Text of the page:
Red sky at night, shepherds delight
Red sky in the morning, shepherds warning
At least that's the version of the old rhyme that I know best.
There is another one about sailors taking a red morning sky as a warning
I found the following on here
The saying is very old and quite likely to have been passed on by word of mouth for some time before it was ever written down. There is a written version in Matthew XVIin the Wyclif Bible, from as early as 1395:
"The eeuenynge maad, ye seien, It shal be cleer, for the heuene is lijk to reed; and the morwe, To day tempest, for heuen shyneth heuy, or sorwful."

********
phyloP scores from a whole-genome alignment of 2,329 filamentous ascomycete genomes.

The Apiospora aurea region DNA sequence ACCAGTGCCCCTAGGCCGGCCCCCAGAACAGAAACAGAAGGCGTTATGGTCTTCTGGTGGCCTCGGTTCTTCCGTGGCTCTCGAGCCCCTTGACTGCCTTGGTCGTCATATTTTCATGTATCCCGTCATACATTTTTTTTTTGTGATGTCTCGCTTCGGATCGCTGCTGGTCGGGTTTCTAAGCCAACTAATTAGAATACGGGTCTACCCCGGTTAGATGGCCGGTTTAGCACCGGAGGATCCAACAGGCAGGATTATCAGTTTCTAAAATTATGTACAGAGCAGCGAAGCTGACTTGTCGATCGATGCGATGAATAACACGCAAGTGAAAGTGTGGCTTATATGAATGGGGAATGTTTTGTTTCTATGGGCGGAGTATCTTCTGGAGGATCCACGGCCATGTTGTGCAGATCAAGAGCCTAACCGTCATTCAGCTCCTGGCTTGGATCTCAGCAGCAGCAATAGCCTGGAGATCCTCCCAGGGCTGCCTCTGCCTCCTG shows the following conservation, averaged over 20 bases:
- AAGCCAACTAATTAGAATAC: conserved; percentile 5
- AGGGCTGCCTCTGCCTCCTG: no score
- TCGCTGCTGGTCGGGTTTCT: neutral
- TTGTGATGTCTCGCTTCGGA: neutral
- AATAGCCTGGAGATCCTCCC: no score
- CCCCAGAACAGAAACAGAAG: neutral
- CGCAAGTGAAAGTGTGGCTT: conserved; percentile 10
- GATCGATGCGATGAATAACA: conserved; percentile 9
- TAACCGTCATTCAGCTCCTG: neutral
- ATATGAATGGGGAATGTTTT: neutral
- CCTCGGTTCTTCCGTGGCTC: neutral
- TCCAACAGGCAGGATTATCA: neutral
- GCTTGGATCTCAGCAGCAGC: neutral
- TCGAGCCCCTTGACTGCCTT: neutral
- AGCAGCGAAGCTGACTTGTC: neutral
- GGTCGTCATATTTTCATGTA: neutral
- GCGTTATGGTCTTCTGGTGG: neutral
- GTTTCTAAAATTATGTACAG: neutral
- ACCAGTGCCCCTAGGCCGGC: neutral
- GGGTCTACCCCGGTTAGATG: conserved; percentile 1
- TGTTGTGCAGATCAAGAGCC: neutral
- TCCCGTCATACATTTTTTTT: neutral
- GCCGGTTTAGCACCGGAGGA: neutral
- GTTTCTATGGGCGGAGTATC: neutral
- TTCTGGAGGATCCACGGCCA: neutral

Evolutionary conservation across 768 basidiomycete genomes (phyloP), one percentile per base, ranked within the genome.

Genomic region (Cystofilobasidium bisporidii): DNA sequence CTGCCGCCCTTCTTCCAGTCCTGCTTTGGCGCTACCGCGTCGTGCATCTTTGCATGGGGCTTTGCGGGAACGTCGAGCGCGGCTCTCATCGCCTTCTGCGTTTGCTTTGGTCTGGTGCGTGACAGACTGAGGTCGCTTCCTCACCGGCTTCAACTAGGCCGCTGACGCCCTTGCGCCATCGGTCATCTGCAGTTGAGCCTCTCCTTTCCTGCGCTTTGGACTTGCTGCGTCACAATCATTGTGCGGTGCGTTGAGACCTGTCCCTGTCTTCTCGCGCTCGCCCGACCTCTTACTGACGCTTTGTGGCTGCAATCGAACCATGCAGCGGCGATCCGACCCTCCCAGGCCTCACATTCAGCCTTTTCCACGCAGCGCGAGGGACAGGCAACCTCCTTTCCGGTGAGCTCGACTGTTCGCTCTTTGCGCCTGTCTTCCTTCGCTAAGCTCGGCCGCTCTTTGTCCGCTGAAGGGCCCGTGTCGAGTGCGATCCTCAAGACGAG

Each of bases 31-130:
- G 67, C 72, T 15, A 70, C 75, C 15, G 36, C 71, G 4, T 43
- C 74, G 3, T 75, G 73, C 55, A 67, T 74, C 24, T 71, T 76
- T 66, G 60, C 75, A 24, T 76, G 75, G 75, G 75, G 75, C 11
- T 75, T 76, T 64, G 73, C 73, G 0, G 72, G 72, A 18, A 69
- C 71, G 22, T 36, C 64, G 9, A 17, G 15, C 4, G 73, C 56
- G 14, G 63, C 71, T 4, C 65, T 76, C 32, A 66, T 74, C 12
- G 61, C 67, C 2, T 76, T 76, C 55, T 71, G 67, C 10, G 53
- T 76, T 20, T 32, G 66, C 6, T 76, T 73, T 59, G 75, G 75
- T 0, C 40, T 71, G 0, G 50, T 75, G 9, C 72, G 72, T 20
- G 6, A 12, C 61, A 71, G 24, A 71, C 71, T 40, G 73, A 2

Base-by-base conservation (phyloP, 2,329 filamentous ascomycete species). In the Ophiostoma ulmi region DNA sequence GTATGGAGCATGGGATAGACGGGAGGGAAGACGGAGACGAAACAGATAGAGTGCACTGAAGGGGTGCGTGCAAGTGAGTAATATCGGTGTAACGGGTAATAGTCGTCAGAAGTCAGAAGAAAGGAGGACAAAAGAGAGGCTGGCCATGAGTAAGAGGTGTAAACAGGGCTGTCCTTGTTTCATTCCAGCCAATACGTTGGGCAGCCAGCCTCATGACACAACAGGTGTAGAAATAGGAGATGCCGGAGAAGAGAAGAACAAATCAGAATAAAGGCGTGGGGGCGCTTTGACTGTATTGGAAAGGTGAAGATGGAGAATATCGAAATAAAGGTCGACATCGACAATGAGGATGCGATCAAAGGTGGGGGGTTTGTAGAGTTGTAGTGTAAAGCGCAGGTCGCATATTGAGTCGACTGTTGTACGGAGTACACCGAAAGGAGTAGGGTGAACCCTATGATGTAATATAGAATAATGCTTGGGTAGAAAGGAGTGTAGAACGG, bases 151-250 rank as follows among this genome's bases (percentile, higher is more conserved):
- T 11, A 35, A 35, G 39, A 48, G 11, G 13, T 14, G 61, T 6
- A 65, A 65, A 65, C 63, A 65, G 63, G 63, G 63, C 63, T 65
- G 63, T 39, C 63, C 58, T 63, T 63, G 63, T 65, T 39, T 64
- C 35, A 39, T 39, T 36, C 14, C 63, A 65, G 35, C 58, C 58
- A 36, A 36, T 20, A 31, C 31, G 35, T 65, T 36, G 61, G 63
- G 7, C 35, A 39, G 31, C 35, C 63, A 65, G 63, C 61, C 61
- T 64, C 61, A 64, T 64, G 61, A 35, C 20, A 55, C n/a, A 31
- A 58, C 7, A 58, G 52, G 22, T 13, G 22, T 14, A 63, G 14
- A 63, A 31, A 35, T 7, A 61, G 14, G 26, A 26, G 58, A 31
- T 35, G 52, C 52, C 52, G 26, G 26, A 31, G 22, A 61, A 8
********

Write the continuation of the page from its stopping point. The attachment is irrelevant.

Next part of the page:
The Authorised Version gives that in a more familiar form:
"When it is evening, ye say, It will be fair weather: for the sky is red. And in the morning, It will be foul weather to day: for the sky is red and louring."
There are many later citations of the saying in literature, including this from Shakespeare, in Venus & Adonis, 1593:
"Like a red morn, that ever yet betoken'd wreck to the seaman - sorrow to shepherds."
So, that's where it originated, but why?
As a matter of interest I ventured forth in nightdress and dressing gown just to capture these pictures. The temperatures were low enough for me to think it was freezing ... it certainly felt like it.
Oh the things I do to get blogging material!